National Jewish Heritage Month: Miriam Schapiro
|Miriam Schapiro (1923–2015, U.S., born Canada), Cabinet for Fall, 1974. Acrylic and fabric collage, 70" x 40 1/8" (178 x 102 cm). Image courtesy of the late artist. © 2022 Estate of Miriam Schapiro/Artists Rights Society (ARS), New York. (8S-18296srars)|
In 1972, Schapiro worked on a collaboration coming out of the Feminist Art Program called Womanhouse, an old house converted by women artists into a repository of artworks that expressed women's frustrations and fantasies. It involved research into the long traditions of craft—quilts and other forms of anonymous and unrecognized art made by women through the ages.
Returning to her own painting, Schapiro introduced elements of fabric, moving to a completely new style. The works were dubbed femmage, a reference to the historical perception of fiber art as “women's work,” in combination with the modernist practice of collage. In Schapiro's personal work, the elevation of pattern and decorative arts—historically considered an “appropriate” domain for women artists—became the primary focus. Cabinet for Fall comes from a group of four femmages entitled Cabinets for All Seasons.
By the mid- to late-1960s, art movements began to reflect the collapse of the mainstream American art world dominated by the market-driven, commercially oriented, male-dominated Abstract Expressionists. The 1970s marked the beginning of the feminist movement in art. The questioning of the political, racial, and social status quo led women in increasing numbers to protest against gender inequality. Several books, including The Feminine Mystique by Betty Friedan (1963) and The Female Eunuch by Germaine Greer (1970), helped raise women’s awareness.
Women artists, art historians, and critics began to organize and protest the discrimination against women artists. They formed cooperative galleries, university feminist art programs, and coalitions that published art journals and reviews of women’s art. These efforts were complimented by a widespread public desire to see more open, pluralistic, and humanistic art. In 1972, the Women’s Caucus for Art was formed by a group of women artists. The group gave women a forum to explore issues surrounding women artists and art history.
This newfound awareness of self gave many women the confidence to work in radical styles and subject matter previously considered improper for women. For the first time in history, many women were producing issue-based art concerning the repression and lives of women. The proliferation of styles helped educate the art world and give it a broader frame of reference for art criticism and acceptance.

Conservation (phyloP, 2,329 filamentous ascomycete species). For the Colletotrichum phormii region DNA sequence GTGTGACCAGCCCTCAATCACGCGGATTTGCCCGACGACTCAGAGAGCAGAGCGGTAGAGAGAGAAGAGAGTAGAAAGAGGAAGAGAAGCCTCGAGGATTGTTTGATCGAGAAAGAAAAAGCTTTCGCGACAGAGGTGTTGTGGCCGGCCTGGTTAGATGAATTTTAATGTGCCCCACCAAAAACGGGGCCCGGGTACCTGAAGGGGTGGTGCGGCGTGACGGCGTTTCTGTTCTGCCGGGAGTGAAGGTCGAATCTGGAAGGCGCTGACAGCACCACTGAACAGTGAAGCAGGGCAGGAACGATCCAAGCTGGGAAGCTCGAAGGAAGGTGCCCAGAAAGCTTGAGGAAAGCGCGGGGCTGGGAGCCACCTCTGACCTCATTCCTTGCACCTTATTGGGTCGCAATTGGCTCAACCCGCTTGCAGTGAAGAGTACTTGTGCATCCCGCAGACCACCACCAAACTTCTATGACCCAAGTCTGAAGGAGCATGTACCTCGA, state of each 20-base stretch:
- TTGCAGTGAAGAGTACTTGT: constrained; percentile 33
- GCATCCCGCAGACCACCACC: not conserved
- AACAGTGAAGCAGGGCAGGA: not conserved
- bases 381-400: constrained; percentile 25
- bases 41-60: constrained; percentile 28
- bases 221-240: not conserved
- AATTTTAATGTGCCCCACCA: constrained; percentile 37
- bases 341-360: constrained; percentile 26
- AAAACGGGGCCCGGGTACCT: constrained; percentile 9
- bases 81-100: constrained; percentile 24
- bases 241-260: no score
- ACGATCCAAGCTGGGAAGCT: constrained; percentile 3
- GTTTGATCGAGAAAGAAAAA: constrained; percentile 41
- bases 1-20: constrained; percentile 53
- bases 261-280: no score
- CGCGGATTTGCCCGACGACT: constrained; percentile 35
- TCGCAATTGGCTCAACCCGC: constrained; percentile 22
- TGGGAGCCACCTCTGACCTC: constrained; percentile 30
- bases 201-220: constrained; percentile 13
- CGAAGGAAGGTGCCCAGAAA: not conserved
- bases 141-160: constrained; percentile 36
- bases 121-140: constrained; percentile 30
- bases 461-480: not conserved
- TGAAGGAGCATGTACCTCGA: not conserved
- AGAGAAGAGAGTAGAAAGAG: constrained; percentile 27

Schapiro was born in Toronto, Canada, to a family of Russian-Jewish heritage. Her father, Theodore Schapiro, was an artist and industrial designer who encouraged Schapiro in art, giving her weekly art lessons beginning at the age of six. She studied at the Museum of Modern Art at 14 and attended Federal Art Project classes. Studying printmaking, she attained a BA and MFA from the University of Iowa (1945, 1946, 1949). When she moved to New York in 1951, her developed style was Cubist-influenced. That soon changed under the influence of Abstract Expressionism’s dominance during the 1950s, when she adopted a similar painterly style.
Starting in 1960, Schapiro gradually discarded the Abstract Expressionist painterly mode for variations on a so-called Shrine series (1963–1965), which featured framed compartments containing feminine symbols, often self-referential to gender. This series would have major stylistic impact on much of her mature work.
Between 1967 and 1970, Schapiro began to experiment with computer-aided design to Hard Edge-type paintings. In 1971, along with Judy Chicago (born 1939), who shared her feminist sensibility, she founded the Feminist Art Program at the California Institute of the Arts, Valencia.
Correlations to Davis programs: A Community Connection 2E: 1.3; A Global Pursuit 2E: 8.6; Explorations in Art 2E Grade 2: 4.7; Discovering Drawing 3E: pp.78–79; The Visual Experience 4E: 8.5; Discovering Art History 4E: 2.2